Inventor of the rotary machine gun

Dr. Richard Jordan Gatling was born in Money’s Neck, North Carolina on September 12, 1818. The son of a failed inventor-cum-farmer, Richard applied for his first patent at age 21 with a screw propellor for steamboats. The propellor however, had already been patented months earlier. Unperturbed by his failure, he went on to invent a seed drill and various other agricultural tools. Gatling took an active interest in medicine and by 1850 he had graduated from Ohio Medical College. Instead of practicing, he moved to Indianapolis in 1854 and began inventing again to no avail. He invented a machine for breaking hemp in 1854 and a steam plow in 1857.

Capitalising on the onset of the Civil War, Gatling turned his hand to designing weaponry, and in 1862 demonstrated the first working model of a 6-barrel gun, each barrel of which could be fired and reloaded in rapid succession by turning a crank. He secured the patent for the "Gatling Gun" on November 4, 1862.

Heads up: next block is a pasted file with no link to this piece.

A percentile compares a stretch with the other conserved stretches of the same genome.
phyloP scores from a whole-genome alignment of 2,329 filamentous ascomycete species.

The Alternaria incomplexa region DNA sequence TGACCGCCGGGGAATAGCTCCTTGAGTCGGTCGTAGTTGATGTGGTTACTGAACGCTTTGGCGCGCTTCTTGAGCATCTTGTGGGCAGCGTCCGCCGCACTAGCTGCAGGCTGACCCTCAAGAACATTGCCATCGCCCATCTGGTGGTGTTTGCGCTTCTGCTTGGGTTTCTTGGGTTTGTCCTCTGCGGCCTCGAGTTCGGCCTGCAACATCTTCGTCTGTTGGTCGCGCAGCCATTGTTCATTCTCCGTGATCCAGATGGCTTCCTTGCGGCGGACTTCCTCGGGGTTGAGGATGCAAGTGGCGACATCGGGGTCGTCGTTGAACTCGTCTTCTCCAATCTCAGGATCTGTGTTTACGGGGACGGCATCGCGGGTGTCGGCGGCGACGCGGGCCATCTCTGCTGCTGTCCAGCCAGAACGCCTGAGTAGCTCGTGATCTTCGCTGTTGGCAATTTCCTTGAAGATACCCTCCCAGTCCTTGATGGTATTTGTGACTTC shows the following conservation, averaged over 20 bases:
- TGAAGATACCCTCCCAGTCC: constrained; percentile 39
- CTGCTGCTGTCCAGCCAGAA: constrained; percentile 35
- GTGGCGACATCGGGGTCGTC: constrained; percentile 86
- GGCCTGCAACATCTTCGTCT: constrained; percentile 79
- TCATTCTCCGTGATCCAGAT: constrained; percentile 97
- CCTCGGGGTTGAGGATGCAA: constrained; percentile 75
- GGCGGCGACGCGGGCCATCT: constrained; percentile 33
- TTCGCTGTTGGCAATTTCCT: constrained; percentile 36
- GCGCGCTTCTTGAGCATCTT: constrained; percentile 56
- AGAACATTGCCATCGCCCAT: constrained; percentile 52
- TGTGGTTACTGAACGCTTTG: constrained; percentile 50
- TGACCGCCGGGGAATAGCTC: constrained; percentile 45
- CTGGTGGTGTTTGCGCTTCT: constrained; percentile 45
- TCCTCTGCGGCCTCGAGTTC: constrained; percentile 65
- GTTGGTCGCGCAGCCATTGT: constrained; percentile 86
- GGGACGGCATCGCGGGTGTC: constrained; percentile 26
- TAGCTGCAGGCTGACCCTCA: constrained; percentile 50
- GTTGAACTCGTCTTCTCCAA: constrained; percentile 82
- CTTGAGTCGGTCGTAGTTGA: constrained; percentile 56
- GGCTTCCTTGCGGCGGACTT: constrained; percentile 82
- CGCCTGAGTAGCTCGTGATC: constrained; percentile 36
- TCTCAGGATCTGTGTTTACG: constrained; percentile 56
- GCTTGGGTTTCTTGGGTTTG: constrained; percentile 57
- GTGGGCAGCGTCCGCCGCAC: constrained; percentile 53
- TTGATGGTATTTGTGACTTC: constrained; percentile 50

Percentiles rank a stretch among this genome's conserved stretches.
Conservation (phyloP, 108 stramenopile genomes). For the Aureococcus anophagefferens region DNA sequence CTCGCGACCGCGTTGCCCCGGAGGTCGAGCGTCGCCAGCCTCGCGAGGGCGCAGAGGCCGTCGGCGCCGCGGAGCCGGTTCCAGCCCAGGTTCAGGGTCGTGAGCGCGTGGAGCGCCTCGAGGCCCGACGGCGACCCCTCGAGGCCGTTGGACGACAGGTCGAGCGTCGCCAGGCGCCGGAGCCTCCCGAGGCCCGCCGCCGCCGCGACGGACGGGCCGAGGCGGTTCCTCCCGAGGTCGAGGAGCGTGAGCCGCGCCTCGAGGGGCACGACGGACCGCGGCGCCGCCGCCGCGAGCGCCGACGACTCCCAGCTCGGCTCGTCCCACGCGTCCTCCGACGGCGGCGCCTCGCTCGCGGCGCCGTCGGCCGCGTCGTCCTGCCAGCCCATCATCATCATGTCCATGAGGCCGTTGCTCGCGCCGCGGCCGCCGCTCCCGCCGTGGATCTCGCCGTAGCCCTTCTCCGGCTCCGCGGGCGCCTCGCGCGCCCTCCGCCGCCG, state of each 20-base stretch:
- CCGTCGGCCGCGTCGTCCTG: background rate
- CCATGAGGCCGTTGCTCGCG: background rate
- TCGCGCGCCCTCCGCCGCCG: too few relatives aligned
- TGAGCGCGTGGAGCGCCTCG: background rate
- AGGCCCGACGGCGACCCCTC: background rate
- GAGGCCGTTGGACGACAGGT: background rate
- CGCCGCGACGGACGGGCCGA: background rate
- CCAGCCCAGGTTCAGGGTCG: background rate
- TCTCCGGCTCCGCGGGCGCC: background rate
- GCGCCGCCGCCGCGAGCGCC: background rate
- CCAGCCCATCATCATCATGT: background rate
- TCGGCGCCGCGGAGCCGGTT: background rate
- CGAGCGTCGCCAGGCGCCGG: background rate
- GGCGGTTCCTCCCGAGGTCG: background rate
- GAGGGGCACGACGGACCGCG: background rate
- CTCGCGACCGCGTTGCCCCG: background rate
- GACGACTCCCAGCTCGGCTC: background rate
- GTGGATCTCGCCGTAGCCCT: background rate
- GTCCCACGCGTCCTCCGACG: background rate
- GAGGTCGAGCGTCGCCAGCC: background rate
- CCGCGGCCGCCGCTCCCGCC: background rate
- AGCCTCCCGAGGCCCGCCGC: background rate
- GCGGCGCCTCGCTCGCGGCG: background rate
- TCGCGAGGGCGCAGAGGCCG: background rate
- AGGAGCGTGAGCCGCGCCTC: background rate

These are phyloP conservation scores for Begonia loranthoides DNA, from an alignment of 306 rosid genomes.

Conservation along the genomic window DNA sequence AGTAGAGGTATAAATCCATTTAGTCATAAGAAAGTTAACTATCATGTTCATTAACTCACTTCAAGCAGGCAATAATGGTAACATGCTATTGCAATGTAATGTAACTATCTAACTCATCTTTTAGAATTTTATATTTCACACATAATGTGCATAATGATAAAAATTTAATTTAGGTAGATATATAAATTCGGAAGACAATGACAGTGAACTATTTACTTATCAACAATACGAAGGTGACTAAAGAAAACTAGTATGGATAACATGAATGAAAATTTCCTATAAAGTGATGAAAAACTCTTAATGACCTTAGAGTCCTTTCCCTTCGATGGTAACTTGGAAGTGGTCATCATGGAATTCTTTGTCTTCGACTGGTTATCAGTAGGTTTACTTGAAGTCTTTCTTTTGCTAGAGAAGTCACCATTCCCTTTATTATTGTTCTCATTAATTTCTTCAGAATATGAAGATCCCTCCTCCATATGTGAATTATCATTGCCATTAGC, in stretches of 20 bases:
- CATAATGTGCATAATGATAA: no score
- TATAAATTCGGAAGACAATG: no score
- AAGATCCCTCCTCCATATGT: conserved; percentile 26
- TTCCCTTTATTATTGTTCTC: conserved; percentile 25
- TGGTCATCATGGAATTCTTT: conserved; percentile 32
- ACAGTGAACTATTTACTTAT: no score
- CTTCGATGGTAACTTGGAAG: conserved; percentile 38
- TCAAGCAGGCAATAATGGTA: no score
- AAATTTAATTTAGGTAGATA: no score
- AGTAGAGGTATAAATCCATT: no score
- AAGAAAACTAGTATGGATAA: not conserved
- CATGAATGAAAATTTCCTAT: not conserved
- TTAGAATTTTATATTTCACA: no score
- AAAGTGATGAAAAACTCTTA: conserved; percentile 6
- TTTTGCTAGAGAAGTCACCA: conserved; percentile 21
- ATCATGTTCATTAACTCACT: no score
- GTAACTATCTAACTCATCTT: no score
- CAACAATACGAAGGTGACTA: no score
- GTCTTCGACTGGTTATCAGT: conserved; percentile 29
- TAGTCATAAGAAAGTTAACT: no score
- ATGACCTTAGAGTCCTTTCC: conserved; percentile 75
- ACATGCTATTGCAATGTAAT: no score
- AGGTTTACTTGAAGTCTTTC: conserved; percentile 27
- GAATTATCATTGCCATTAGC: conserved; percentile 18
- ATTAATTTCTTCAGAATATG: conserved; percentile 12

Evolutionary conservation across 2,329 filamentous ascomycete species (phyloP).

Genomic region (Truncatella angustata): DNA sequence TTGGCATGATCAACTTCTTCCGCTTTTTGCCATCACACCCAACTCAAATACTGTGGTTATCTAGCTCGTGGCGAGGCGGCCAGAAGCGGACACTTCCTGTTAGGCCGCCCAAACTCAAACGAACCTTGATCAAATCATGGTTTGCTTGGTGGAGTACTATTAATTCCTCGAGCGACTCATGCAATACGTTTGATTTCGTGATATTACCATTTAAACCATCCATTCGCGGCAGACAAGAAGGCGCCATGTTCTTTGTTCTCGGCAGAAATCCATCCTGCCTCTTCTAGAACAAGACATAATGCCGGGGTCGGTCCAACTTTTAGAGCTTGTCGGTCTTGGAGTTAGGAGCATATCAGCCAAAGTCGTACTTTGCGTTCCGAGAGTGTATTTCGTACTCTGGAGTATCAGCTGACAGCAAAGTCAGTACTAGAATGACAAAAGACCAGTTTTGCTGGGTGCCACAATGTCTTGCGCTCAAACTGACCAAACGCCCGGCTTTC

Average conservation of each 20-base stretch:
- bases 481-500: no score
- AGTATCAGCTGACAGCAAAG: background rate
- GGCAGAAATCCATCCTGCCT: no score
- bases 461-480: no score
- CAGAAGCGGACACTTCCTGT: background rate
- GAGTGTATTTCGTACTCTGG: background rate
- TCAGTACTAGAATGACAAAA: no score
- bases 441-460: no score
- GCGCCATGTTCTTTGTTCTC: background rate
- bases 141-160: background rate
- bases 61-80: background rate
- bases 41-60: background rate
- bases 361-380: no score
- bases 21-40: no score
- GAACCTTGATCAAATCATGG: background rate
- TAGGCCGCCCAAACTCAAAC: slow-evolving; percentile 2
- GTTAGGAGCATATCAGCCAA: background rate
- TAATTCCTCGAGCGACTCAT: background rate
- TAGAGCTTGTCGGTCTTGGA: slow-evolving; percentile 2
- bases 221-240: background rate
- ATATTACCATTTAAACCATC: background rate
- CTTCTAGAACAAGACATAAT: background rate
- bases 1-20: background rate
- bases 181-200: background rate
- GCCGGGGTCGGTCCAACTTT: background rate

Major General Benjamin F. Butler purchased 12 of Gatling's guns in 1863 and first employed them in the battle of Petersburg. With successful combat testing and a positive cash flow, Gatling established The Gatling Gun Company in Indianapolis where it remained until it was bought by Colt in 1874. Although the weapon did not see much use in the Civil War, it featured heavily in the Spanish American War, and various colonial wars of the era.

Under the accusation that he had released a terrible device on humanity, Gatling maintained until his death in 1903 that he "always intended to have the device save the life of the user, and because of its terrible efficiency, make war itself obsolete".

The army declared his gun obsolete in 1911 after 45 years of service, but its progeny lives on as the minigun.

  • "Manufacturers of fine Gatling guns, suitable for display, reenactments, or actual use."! -

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